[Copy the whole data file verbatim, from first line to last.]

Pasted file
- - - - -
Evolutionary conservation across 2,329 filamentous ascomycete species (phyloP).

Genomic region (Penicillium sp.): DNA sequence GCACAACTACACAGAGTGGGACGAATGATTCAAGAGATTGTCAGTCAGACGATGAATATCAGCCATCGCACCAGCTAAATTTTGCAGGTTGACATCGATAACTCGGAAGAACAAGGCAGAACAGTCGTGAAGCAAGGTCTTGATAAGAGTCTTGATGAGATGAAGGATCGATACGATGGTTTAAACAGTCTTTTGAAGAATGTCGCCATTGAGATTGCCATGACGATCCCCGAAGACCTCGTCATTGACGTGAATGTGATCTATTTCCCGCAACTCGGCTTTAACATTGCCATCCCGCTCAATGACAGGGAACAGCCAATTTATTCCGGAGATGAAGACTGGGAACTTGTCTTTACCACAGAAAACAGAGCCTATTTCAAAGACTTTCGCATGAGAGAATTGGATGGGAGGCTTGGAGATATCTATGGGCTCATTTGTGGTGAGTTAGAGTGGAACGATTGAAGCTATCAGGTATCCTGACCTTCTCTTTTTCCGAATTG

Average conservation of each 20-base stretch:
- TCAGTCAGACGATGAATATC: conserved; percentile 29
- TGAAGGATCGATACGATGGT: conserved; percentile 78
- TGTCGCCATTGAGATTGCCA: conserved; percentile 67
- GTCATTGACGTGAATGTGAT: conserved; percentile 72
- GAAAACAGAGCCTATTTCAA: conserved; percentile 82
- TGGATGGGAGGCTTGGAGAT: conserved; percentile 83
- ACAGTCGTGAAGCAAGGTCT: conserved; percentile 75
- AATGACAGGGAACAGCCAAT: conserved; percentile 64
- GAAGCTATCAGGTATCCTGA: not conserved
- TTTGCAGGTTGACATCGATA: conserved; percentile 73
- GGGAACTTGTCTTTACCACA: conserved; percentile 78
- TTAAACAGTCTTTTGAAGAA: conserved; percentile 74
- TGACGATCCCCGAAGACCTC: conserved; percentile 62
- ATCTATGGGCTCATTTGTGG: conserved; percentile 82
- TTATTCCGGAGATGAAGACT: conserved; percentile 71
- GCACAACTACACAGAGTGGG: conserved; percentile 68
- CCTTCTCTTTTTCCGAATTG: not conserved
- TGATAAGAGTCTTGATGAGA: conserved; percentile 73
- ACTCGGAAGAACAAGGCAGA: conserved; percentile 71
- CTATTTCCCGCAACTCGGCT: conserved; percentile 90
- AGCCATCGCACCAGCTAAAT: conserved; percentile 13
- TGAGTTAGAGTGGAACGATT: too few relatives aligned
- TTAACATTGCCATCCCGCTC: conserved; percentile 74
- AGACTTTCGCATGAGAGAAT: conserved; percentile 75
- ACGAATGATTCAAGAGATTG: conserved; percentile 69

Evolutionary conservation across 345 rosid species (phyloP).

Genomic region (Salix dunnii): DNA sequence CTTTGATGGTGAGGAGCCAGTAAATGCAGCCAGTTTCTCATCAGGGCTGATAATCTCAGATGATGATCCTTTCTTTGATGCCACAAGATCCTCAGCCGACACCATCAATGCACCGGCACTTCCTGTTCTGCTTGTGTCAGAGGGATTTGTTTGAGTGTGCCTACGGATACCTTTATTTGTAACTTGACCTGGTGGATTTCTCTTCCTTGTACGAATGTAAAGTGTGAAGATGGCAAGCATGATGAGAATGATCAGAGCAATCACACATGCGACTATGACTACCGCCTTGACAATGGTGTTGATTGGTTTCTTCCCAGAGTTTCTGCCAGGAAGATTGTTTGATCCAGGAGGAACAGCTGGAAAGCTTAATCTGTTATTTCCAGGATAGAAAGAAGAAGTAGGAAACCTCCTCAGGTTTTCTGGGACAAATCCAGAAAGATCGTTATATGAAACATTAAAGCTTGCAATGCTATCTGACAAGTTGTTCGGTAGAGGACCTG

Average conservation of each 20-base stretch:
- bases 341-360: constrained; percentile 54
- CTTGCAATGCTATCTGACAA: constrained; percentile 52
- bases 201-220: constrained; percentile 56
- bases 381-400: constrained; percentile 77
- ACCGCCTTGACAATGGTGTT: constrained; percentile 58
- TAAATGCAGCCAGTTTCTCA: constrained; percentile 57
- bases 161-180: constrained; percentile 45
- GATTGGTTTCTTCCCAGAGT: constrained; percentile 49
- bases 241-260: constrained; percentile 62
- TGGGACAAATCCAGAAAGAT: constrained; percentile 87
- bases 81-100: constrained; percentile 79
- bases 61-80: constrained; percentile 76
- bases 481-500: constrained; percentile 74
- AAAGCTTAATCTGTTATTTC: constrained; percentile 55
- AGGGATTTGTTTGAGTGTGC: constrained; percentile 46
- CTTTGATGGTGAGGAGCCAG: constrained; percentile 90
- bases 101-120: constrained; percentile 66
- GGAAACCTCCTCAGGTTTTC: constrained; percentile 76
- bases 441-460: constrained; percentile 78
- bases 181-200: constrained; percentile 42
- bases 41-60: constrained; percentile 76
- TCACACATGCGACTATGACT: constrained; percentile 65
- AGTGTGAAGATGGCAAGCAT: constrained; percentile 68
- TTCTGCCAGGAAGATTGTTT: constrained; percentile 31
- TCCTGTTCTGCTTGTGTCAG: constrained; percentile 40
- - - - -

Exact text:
Evolutionary conservation across 2,329 filamentous ascomycete species (phyloP).

Genomic region (Penicillium sp.): DNA sequence GCACAACTACACAGAGTGGGACGAATGATTCAAGAGATTGTCAGTCAGACGATGAATATCAGCCATCGCACCAGCTAAATTTTGCAGGTTGACATCGATAACTCGGAAGAACAAGGCAGAACAGTCGTGAAGCAAGGTCTTGATAAGAGTCTTGATGAGATGAAGGATCGATACGATGGTTTAAACAGTCTTTTGAAGAATGTCGCCATTGAGATTGCCATGACGATCCCCGAAGACCTCGTCATTGACGTGAATGTGATCTATTTCCCGCAACTCGGCTTTAACATTGCCATCCCGCTCAATGACAGGGAACAGCCAATTTATTCCGGAGATGAAGACTGGGAACTTGTCTTTACCACAGAAAACAGAGCCTATTTCAAAGACTTTCGCATGAGAGAATTGGATGGGAGGCTTGGAGATATCTATGGGCTCATTTGTGGTGAGTTAGAGTGGAACGATTGAAGCTATCAGGTATCCTGACCTTCTCTTTTTCCGAATTG

Average conservation of each 20-base stretch:
- TCAGTCAGACGATGAATATC: conserved; percentile 29
- TGAAGGATCGATACGATGGT: conserved; percentile 78
- TGTCGCCATTGAGATTGCCA: conserved; percentile 67
- GTCATTGACGTGAATGTGAT: conserved; percentile 72
- GAAAACAGAGCCTATTTCAA: conserved; percentile 82
- TGGATGGGAGGCTTGGAGAT: conserved; percentile 83
- ACAGTCGTGAAGCAAGGTCT: conserved; percentile 75
- AATGACAGGGAACAGCCAAT: conserved; percentile 64
- GAAGCTATCAGGTATCCTGA: not conserved
- TTTGCAGGTTGACATCGATA: conserved; percentile 73
- GGGAACTTGTCTTTACCACA: conserved; percentile 78
- TTAAACAGTCTTTTGAAGAA: conserved; percentile 74
- TGACGATCCCCGAAGACCTC: conserved; percentile 62
- ATCTATGGGCTCATTTGTGG: conserved; percentile 82
- TTATTCCGGAGATGAAGACT: conserved; percentile 71
- GCACAACTACACAGAGTGGG: conserved; percentile 68
- CCTTCTCTTTTTCCGAATTG: not conserved
- TGATAAGAGTCTTGATGAGA: conserved; percentile 73
- ACTCGGAAGAACAAGGCAGA: conserved; percentile 71
- CTATTTCCCGCAACTCGGCT: conserved; percentile 90
- AGCCATCGCACCAGCTAAAT: conserved; percentile 13
- TGAGTTAGAGTGGAACGATT: too few relatives aligned
- TTAACATTGCCATCCCGCTC: conserved; percentile 74
- AGACTTTCGCATGAGAGAAT: conserved; percentile 75
- ACGAATGATTCAAGAGATTG: conserved; percentile 69

Evolutionary conservation across 345 rosid species (phyloP).

Genomic region (Salix dunnii): DNA sequence CTTTGATGGTGAGGAGCCAGTAAATGCAGCCAGTTTCTCATCAGGGCTGATAATCTCAGATGATGATCCTTTCTTTGATGCCACAAGATCCTCAGCCGACACCATCAATGCACCGGCACTTCCTGTTCTGCTTGTGTCAGAGGGATTTGTTTGAGTGTGCCTACGGATACCTTTATTTGTAACTTGACCTGGTGGATTTCTCTTCCTTGTACGAATGTAAAGTGTGAAGATGGCAAGCATGATGAGAATGATCAGAGCAATCACACATGCGACTATGACTACCGCCTTGACAATGGTGTTGATTGGTTTCTTCCCAGAGTTTCTGCCAGGAAGATTGTTTGATCCAGGAGGAACAGCTGGAAAGCTTAATCTGTTATTTCCAGGATAGAAAGAAGAAGTAGGAAACCTCCTCAGGTTTTCTGGGACAAATCCAGAAAGATCGTTATATGAAACATTAAAGCTTGCAATGCTATCTGACAAGTTGTTCGGTAGAGGACCTG

Average conservation of each 20-base stretch:
- bases 341-360: constrained; percentile 54
- CTTGCAATGCTATCTGACAA: constrained; percentile 52
- bases 201-220: constrained; percentile 56
- bases 381-400: constrained; percentile 77
- ACCGCCTTGACAATGGTGTT: constrained; percentile 58
- TAAATGCAGCCAGTTTCTCA: constrained; percentile 57
- bases 161-180: constrained; percentile 45
- GATTGGTTTCTTCCCAGAGT: constrained; percentile 49
- bases 241-260: constrained; percentile 62
- TGGGACAAATCCAGAAAGAT: constrained; percentile 87
- bases 81-100: constrained; percentile 79
- bases 61-80: constrained; percentile 76
- bases 481-500: constrained; percentile 74
- AAAGCTTAATCTGTTATTTC: constrained; percentile 55
- AGGGATTTGTTTGAGTGTGC: constrained; percentile 46
- CTTTGATGGTGAGGAGCCAG: constrained; percentile 90
- bases 101-120: constrained; percentile 66
- GGAAACCTCCTCAGGTTTTC: constrained; percentile 76
- bases 441-460: constrained; percentile 78
- bases 181-200: constrained; percentile 42
- bases 41-60: constrained; percentile 76
- TCACACATGCGACTATGACT: constrained; percentile 65
- AGTGTGAAGATGGCAAGCAT: constrained; percentile 68
- TTCTGCCAGGAAGATTGTTT: constrained; percentile 31
- TCCTGTTCTGCTTGTGTCAG: constrained; percentile 40